As participants in the Blue Planet Odyssey and other Odyssey events sail these under-surveyed areas, they are in a unique opportunity to make a contribution. Each vessel is what scientists call a “ship of opportunity.” You are valuable eyes on the water, to report seabirds, marine mammals, sea turtles, and marine debris.

What’s that Gray-and-White Seabird?

Shearwater

There’s one little problem with seabird identification. You’re trying to pick out field marks from a moving boat, with sun glare, without a size reference, on a fast-moving bird. Even with a good look, most seabirds are frustratingly similar: subtle combinations of white below and gray above, countershaded for the sky and ocean. Field guides, often massive tomes showing myriad plumages, aren’t much help. Sometimes even experts can’t agree on the species.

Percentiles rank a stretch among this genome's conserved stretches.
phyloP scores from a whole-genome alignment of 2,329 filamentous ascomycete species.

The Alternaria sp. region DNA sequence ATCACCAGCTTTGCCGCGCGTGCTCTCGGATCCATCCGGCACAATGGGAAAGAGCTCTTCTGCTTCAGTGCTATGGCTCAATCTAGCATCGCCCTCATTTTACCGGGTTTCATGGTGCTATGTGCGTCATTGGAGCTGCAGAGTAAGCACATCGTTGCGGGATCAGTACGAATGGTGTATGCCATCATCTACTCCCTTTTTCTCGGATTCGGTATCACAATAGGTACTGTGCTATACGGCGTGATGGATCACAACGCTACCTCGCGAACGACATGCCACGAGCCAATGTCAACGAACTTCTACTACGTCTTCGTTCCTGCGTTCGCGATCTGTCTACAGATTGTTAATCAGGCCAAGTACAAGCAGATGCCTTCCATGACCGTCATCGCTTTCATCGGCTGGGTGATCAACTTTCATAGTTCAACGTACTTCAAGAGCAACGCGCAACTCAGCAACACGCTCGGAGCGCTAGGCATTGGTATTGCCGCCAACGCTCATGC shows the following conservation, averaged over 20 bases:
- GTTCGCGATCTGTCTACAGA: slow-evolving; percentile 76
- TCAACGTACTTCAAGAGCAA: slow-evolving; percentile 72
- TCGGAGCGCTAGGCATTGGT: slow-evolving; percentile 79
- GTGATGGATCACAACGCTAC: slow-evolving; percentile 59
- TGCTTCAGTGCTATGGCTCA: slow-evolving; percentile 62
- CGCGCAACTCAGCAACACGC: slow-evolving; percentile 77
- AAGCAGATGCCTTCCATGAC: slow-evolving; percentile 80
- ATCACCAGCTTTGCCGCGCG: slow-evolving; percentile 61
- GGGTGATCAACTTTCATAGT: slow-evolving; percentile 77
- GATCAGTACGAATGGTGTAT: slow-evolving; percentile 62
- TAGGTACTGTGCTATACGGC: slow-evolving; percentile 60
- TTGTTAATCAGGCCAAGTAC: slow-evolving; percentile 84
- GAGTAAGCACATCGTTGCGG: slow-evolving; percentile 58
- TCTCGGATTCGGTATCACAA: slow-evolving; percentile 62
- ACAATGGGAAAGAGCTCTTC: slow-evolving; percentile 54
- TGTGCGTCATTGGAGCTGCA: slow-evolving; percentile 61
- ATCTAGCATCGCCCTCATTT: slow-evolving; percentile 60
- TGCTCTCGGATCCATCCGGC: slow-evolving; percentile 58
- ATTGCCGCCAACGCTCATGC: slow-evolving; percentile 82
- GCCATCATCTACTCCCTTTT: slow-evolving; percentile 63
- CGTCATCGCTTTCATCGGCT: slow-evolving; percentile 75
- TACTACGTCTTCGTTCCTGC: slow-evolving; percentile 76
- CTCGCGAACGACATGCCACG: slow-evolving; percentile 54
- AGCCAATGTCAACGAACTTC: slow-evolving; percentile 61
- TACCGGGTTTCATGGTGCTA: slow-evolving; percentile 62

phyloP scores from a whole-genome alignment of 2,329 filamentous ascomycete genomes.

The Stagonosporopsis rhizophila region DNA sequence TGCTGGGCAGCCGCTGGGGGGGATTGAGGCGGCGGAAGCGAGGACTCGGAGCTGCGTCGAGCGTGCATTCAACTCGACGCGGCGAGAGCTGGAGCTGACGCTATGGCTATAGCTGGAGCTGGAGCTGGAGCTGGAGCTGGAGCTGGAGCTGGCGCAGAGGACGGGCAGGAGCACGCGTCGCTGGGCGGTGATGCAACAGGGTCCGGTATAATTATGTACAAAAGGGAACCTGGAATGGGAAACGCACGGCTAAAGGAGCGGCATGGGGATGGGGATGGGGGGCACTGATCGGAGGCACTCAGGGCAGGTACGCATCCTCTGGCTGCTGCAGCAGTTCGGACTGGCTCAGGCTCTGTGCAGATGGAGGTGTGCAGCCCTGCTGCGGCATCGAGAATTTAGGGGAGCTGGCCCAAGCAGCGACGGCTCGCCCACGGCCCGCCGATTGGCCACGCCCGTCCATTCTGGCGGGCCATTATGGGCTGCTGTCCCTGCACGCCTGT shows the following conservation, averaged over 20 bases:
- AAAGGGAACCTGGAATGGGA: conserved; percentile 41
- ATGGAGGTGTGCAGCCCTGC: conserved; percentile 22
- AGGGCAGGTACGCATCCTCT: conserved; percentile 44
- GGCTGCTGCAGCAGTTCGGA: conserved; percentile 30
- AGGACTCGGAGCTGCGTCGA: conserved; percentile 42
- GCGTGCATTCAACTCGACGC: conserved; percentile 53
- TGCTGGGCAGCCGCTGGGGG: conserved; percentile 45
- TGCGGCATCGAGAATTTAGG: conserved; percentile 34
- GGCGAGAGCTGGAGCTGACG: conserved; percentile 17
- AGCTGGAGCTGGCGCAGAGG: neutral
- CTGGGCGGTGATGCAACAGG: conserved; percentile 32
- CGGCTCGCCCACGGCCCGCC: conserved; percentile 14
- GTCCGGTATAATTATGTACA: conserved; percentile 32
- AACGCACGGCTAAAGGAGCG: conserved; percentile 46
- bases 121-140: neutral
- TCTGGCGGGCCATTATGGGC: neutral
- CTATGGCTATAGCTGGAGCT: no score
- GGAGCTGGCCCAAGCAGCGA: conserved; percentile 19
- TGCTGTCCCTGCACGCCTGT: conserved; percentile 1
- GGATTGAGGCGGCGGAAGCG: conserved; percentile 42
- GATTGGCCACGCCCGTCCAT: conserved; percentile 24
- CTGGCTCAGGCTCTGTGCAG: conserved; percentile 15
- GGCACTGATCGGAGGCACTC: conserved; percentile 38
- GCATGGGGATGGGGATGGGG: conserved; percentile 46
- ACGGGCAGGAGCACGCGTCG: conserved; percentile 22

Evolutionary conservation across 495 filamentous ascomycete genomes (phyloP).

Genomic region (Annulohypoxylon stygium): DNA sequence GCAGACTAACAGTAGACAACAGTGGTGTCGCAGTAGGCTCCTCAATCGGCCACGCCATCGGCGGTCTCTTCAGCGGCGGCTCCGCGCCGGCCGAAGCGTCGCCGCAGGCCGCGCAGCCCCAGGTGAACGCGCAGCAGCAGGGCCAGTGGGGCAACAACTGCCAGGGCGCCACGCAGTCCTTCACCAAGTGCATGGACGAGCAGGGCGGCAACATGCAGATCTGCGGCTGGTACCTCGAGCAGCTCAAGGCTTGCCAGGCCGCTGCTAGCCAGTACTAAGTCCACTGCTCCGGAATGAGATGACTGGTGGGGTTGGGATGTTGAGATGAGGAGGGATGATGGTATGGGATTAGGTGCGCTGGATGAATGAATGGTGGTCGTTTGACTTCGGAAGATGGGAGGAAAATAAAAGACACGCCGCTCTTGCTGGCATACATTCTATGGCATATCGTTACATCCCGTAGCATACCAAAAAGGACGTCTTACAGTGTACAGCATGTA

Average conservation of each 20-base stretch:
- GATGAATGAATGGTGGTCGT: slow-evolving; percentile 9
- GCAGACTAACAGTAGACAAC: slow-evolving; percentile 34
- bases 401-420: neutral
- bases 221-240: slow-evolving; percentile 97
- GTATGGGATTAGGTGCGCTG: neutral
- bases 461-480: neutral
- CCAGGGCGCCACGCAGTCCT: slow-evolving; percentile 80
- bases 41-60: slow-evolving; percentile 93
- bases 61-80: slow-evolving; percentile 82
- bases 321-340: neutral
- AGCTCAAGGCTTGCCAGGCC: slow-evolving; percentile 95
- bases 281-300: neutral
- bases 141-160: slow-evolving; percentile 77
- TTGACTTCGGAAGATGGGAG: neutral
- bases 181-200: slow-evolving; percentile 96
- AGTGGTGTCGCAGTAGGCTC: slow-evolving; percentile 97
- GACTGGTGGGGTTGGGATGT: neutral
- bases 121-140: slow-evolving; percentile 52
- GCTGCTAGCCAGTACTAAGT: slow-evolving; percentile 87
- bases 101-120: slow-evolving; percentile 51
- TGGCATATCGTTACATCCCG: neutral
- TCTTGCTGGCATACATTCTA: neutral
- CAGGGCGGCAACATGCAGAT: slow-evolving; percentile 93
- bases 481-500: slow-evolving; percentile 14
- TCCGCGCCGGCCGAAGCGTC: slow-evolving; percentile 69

But that doesn’t mean you can’t make a contribution. I’ve created an onboard binder you can download [link] on seabird families, so you can experience the excitement of identifying a frigatebird overhead, or a storm-petrel tip-toeing in your wake, or a skua attacking a gull. For those who’d like more resources, see the list of recommended field guides and apps.[link]

Shoot First, Identify Later

s-v Joyant Photo by Tom Wadlow

Digital cameras have transformed citizen science. Now everyone can document and share their sightings, and scientists receive verifiable reports. Ultimately, in the case of seabirds, the impact of Odyssey’s“ships of opportunity” will depend on having a camera onboard.